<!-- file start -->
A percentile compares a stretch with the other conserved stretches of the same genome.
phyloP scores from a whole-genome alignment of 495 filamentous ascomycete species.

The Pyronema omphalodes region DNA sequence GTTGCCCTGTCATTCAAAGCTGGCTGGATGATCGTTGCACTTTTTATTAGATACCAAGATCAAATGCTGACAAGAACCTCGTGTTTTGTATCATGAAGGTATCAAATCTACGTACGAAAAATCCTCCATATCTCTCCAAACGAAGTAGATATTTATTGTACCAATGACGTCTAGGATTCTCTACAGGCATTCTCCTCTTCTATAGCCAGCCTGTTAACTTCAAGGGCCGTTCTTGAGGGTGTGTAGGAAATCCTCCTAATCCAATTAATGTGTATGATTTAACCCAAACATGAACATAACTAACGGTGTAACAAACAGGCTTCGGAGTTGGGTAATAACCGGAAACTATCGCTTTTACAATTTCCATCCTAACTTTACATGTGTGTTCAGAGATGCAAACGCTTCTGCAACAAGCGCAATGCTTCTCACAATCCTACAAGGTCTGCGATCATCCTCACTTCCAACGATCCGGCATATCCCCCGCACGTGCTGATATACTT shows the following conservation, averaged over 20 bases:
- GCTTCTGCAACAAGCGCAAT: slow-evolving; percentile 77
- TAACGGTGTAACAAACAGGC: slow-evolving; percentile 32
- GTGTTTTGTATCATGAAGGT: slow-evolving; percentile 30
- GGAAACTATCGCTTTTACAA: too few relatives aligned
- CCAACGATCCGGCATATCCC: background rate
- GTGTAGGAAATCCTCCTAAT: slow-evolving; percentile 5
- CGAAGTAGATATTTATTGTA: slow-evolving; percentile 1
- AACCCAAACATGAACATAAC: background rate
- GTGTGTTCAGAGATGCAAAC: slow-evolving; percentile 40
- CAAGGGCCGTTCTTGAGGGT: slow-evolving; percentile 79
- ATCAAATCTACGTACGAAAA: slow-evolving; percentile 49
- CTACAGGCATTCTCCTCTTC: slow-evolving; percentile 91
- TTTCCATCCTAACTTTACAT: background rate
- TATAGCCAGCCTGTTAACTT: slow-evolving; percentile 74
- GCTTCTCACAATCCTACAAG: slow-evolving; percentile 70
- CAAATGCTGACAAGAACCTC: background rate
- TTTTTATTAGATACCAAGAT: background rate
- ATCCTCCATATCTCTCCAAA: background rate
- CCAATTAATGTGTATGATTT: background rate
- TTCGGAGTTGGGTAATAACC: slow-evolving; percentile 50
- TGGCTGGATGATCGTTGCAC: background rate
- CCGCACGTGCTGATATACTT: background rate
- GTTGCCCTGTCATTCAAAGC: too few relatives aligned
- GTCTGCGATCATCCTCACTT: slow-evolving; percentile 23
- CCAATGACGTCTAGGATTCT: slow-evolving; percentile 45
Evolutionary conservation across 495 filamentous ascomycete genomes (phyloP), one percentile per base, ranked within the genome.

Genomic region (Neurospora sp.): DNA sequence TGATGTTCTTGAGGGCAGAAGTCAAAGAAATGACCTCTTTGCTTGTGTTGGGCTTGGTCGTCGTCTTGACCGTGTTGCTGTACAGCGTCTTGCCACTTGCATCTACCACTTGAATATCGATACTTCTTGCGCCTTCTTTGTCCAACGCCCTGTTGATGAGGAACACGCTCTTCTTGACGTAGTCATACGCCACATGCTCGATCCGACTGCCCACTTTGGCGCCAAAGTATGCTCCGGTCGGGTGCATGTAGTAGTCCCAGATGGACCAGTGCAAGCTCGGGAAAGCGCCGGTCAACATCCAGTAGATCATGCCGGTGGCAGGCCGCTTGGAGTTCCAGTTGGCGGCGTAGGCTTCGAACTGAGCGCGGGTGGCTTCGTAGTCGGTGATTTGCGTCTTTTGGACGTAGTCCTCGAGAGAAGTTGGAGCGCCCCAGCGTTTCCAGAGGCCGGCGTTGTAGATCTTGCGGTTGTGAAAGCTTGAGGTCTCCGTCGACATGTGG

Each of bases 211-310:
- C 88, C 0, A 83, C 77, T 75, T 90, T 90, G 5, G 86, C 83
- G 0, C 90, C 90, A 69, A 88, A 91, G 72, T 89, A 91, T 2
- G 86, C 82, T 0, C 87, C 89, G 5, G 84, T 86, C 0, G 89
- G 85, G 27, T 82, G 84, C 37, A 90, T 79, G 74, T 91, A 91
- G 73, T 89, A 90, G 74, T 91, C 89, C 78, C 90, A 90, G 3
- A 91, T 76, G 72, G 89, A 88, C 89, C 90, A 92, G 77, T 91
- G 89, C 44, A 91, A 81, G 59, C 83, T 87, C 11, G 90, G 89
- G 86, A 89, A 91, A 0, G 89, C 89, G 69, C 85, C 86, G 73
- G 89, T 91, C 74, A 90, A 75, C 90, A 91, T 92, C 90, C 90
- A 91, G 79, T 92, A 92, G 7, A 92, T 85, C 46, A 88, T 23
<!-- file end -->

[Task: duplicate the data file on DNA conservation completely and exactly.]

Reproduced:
A percentile compares a stretch with the other conserved stretches of the same genome.
phyloP scores from a whole-genome alignment of 495 filamentous ascomycete species.

The Pyronema omphalodes region DNA sequence GTTGCCCTGTCATTCAAAGCTGGCTGGATGATCGTTGCACTTTTTATTAGATACCAAGATCAAATGCTGACAAGAACCTCGTGTTTTGTATCATGAAGGTATCAAATCTACGTACGAAAAATCCTCCATATCTCTCCAAACGAAGTAGATATTTATTGTACCAATGACGTCTAGGATTCTCTACAGGCATTCTCCTCTTCTATAGCCAGCCTGTTAACTTCAAGGGCCGTTCTTGAGGGTGTGTAGGAAATCCTCCTAATCCAATTAATGTGTATGATTTAACCCAAACATGAACATAACTAACGGTGTAACAAACAGGCTTCGGAGTTGGGTAATAACCGGAAACTATCGCTTTTACAATTTCCATCCTAACTTTACATGTGTGTTCAGAGATGCAAACGCTTCTGCAACAAGCGCAATGCTTCTCACAATCCTACAAGGTCTGCGATCATCCTCACTTCCAACGATCCGGCATATCCCCCGCACGTGCTGATATACTT shows the following conservation, averaged over 20 bases:
- GCTTCTGCAACAAGCGCAAT: slow-evolving; percentile 77
- TAACGGTGTAACAAACAGGC: slow-evolving; percentile 32
- GTGTTTTGTATCATGAAGGT: slow-evolving; percentile 30
- GGAAACTATCGCTTTTACAA: too few relatives aligned
- CCAACGATCCGGCATATCCC: background rate
- GTGTAGGAAATCCTCCTAAT: slow-evolving; percentile 5
- CGAAGTAGATATTTATTGTA: slow-evolving; percentile 1
- AACCCAAACATGAACATAAC: background rate
- GTGTGTTCAGAGATGCAAAC: slow-evolving; percentile 40
- CAAGGGCCGTTCTTGAGGGT: slow-evolving; percentile 79
- ATCAAATCTACGTACGAAAA: slow-evolving; percentile 49
- CTACAGGCATTCTCCTCTTC: slow-evolving; percentile 91
- TTTCCATCCTAACTTTACAT: background rate
- TATAGCCAGCCTGTTAACTT: slow-evolving; percentile 74
- GCTTCTCACAATCCTACAAG: slow-evolving; percentile 70
- CAAATGCTGACAAGAACCTC: background rate
- TTTTTATTAGATACCAAGAT: background rate
- ATCCTCCATATCTCTCCAAA: background rate
- CCAATTAATGTGTATGATTT: background rate
- TTCGGAGTTGGGTAATAACC: slow-evolving; percentile 50
- TGGCTGGATGATCGTTGCAC: background rate
- CCGCACGTGCTGATATACTT: background rate
- GTTGCCCTGTCATTCAAAGC: too few relatives aligned
- GTCTGCGATCATCCTCACTT: slow-evolving; percentile 23
- CCAATGACGTCTAGGATTCT: slow-evolving; percentile 45
Evolutionary conservation across 495 filamentous ascomycete genomes (phyloP), one percentile per base, ranked within the genome.

Genomic region (Neurospora sp.): DNA sequence TGATGTTCTTGAGGGCAGAAGTCAAAGAAATGACCTCTTTGCTTGTGTTGGGCTTGGTCGTCGTCTTGACCGTGTTGCTGTACAGCGTCTTGCCACTTGCATCTACCACTTGAATATCGATACTTCTTGCGCCTTCTTTGTCCAACGCCCTGTTGATGAGGAACACGCTCTTCTTGACGTAGTCATACGCCACATGCTCGATCCGACTGCCCACTTTGGCGCCAAAGTATGCTCCGGTCGGGTGCATGTAGTAGTCCCAGATGGACCAGTGCAAGCTCGGGAAAGCGCCGGTCAACATCCAGTAGATCATGCCGGTGGCAGGCCGCTTGGAGTTCCAGTTGGCGGCGTAGGCTTCGAACTGAGCGCGGGTGGCTTCGTAGTCGGTGATTTGCGTCTTTTGGACGTAGTCCTCGAGAGAAGTTGGAGCGCCCCAGCGTTTCCAGAGGCCGGCGTTGTAGATCTTGCGGTTGTGAAAGCTTGAGGTCTCCGTCGACATGTGG

Each of bases 211-310:
- C 88, C 0, A 83, C 77, T 75, T 90, T 90, G 5, G 86, C 83
- G 0, C 90, C 90, A 69, A 88, A 91, G 72, T 89, A 91, T 2
- G 86, C 82, T 0, C 87, C 89, G 5, G 84, T 86, C 0, G 89
- G 85, G 27, T 82, G 84, C 37, A 90, T 79, G 74, T 91, A 91
- G 73, T 89, A 90, G 74, T 91, C 89, C 78, C 90, A 90, G 3
- A 91, T 76, G 72, G 89, A 88, C 89, C 90, A 92, G 77, T 91
- G 89, C 44, A 91, A 81, G 59, C 83, T 87, C 11, G 90, G 89
- G 86, A 89, A 91, A 0, G 89, C 89, G 69, C 85, C 86, G 73
- G 89, T 91, C 74, A 90, A 75, C 90, A 91, T 92, C 90, C 90
- A 91, G 79, T 92, A 92, G 7, A 92, T 85, C 46, A 88, T 23